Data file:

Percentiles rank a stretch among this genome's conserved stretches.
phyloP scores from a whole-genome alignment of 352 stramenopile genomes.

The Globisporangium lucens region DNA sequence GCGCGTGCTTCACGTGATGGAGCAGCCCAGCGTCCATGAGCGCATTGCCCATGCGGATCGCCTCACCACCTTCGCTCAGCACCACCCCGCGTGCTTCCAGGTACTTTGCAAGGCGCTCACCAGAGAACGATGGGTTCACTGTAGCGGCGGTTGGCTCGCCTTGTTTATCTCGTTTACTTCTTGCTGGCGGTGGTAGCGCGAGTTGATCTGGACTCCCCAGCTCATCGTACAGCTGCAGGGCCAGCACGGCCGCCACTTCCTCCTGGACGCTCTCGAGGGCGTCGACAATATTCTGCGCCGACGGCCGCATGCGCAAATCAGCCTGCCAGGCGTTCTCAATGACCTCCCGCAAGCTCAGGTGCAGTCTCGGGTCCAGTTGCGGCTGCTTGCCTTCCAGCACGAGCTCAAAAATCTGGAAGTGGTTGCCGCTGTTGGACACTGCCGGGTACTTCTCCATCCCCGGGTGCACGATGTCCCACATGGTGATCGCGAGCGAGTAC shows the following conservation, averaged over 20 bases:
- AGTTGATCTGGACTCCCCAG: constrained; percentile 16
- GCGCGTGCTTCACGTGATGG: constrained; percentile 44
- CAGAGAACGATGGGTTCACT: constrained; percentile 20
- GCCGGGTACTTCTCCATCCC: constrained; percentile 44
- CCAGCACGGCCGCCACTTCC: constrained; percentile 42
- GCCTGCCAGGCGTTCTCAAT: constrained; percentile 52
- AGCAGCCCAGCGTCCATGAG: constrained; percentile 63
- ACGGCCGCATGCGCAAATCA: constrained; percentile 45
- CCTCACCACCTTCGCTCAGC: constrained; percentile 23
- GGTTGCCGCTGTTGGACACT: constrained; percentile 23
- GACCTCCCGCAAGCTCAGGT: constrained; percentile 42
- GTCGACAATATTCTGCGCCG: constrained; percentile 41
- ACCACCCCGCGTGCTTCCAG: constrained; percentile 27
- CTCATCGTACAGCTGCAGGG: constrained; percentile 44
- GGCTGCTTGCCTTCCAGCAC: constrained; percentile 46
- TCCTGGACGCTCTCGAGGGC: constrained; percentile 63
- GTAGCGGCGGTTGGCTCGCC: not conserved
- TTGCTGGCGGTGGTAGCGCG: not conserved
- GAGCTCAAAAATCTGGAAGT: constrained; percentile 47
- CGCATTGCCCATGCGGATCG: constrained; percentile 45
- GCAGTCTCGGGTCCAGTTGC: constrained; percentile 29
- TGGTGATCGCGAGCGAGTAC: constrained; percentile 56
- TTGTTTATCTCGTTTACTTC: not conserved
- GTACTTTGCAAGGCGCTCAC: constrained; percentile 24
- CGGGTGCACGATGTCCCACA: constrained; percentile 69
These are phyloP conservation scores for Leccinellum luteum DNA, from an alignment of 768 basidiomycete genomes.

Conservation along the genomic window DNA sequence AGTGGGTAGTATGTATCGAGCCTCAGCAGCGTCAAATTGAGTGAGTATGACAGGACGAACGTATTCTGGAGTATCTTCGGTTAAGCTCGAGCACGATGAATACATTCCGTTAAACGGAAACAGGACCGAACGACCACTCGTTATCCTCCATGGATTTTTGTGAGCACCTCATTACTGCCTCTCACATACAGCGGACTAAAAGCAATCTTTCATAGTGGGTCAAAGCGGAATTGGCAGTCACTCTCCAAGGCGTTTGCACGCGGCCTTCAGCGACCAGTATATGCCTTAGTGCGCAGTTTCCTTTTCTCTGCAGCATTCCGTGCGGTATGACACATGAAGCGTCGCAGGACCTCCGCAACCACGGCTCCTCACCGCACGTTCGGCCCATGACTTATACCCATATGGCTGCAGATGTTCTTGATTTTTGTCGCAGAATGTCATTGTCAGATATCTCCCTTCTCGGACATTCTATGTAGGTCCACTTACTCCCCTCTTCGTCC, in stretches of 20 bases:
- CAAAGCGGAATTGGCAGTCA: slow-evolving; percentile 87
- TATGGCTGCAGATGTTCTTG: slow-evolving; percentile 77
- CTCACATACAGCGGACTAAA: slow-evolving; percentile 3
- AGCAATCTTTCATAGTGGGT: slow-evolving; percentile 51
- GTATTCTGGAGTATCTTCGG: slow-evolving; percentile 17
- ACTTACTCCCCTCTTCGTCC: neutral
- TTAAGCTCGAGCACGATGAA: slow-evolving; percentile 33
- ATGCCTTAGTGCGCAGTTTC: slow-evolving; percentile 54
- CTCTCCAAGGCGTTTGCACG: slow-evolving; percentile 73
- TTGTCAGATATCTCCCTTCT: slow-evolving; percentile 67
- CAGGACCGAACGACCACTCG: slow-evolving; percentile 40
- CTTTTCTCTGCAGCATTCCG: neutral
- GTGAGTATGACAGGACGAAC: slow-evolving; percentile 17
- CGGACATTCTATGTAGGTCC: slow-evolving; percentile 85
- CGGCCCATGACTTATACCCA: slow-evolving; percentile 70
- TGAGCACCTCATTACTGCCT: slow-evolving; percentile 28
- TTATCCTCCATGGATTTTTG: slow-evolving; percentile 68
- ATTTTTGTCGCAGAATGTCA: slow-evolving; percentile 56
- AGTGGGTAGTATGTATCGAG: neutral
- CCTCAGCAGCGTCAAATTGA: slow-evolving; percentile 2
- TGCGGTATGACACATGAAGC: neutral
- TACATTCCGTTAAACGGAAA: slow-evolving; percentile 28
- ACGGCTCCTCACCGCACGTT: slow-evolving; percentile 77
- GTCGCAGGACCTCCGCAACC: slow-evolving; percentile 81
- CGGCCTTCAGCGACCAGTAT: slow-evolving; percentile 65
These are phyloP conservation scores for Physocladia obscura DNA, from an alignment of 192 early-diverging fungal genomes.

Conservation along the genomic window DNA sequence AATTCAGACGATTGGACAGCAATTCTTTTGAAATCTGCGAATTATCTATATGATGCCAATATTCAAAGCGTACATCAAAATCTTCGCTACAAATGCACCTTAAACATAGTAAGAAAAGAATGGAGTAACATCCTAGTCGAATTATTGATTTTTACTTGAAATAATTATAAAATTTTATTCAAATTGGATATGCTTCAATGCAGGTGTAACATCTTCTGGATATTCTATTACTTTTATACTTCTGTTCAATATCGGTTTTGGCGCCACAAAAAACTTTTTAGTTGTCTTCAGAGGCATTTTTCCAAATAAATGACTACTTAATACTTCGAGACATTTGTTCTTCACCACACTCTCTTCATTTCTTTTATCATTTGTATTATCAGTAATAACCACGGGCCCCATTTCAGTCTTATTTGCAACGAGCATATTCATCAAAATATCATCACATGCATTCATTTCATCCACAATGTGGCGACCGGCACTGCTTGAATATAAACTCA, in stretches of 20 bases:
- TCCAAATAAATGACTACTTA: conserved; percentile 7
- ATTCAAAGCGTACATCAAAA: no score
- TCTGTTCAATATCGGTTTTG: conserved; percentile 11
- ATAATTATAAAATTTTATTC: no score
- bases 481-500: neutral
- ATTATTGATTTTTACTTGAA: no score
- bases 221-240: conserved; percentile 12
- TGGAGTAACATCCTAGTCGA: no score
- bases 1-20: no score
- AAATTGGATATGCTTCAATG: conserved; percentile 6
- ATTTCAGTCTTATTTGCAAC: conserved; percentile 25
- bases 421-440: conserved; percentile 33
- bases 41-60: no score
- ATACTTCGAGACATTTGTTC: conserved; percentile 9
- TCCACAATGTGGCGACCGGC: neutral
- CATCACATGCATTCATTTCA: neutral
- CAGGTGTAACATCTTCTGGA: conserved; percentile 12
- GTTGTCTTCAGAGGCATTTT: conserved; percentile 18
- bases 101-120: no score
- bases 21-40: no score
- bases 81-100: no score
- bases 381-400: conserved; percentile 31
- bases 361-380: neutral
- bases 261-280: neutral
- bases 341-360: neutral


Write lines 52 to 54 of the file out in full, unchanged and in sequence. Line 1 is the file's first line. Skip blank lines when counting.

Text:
- TACATTCCGTTAAACGGAAA: slow-evolving; percentile 28
- ACGGCTCCTCACCGCACGTT: slow-evolving; percentile 77
- GTCGCAGGACCTCCGCAACC: slow-evolving; percentile 81